With dreams of getting into a top class kitchen never far from his mind, James decided to take his first steps back into the industry. ‘I enjoyed working in the bank for several years, but I knew there was never going to be a lot of progression for me there, and it made me wonder about what I really wanted to do. I’ve always wanted to own my own restaurant one day, and I began to ask myself, “what am I actually doing to achieve my goals?”

‘Peter Waterson, at South West College, is actually a friend of my grandmother’s. She told me he was the man I should speak to about getting into the industry, and sure enough, when I went to an open day at the college he was able to tell me everything I needed to know. Peter said there was a one-day-a-week fast track course which was perfect for me, and explained that he knew some people in the industry that would be able to offer me the opportunities I wanted.

‘It moved quickly from there. Peter put in contact with a chef here at Ardtara House and I’ve been here ever since. It’s been great. It’s all happened very fast, which has been brilliant for me, because I feel like I’m making big leaps and bounds within the industry really quickly.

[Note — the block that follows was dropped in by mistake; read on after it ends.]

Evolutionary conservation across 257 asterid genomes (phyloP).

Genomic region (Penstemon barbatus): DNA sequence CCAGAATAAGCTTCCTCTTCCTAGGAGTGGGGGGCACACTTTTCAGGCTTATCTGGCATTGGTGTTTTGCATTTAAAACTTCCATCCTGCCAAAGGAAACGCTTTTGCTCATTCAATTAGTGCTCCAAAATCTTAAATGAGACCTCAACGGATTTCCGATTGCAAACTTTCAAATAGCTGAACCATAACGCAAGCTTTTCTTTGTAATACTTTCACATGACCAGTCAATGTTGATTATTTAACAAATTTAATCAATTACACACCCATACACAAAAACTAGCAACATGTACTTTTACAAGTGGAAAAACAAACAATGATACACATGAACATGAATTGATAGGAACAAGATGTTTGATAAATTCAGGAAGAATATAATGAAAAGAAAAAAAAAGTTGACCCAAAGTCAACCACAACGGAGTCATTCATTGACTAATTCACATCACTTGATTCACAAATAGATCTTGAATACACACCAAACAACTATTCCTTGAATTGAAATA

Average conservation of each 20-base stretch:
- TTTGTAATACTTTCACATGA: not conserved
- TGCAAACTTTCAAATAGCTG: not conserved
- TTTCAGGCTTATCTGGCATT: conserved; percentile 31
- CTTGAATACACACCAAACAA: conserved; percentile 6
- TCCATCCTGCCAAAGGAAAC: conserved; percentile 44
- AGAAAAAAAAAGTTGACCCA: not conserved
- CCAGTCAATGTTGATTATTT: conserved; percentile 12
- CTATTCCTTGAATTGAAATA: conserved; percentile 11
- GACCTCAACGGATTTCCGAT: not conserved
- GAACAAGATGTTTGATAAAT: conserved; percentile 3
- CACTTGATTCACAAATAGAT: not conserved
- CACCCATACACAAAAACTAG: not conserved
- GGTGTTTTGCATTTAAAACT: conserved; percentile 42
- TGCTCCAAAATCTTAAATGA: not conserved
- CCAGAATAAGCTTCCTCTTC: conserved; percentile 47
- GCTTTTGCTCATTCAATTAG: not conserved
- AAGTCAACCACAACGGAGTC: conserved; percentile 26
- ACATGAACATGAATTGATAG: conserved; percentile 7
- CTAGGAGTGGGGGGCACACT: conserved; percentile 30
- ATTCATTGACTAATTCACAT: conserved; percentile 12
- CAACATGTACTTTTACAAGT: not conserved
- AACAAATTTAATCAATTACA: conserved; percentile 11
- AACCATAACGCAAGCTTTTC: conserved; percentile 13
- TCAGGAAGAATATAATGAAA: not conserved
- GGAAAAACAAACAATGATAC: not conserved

‘It’s all been great so far and South West College was fantastic for me, because without the tutors I wouldn’t have had the connections to get into a restaurant like this. I have nothing against the vast majority of restaurants, but most places do a totally different style of service to what we do here. They’re catering for the masses so understandably some corners have to be cut and not everything can be made from scratch. But I wanted to learn and experience making things from scratch; I wanted all the skills that come with that. So this is the perfect place for me and I’m grateful for the role south west college played in getting me here.’


Despite not working on all aspects of cookery in this job, my time at the college means I still have the all-round foundation and knowledge.

So far James’ passion for the kitchen, his talent and hardworking attitude have taken him far, but he plans to add to his skill set further by returning to study at a higher level.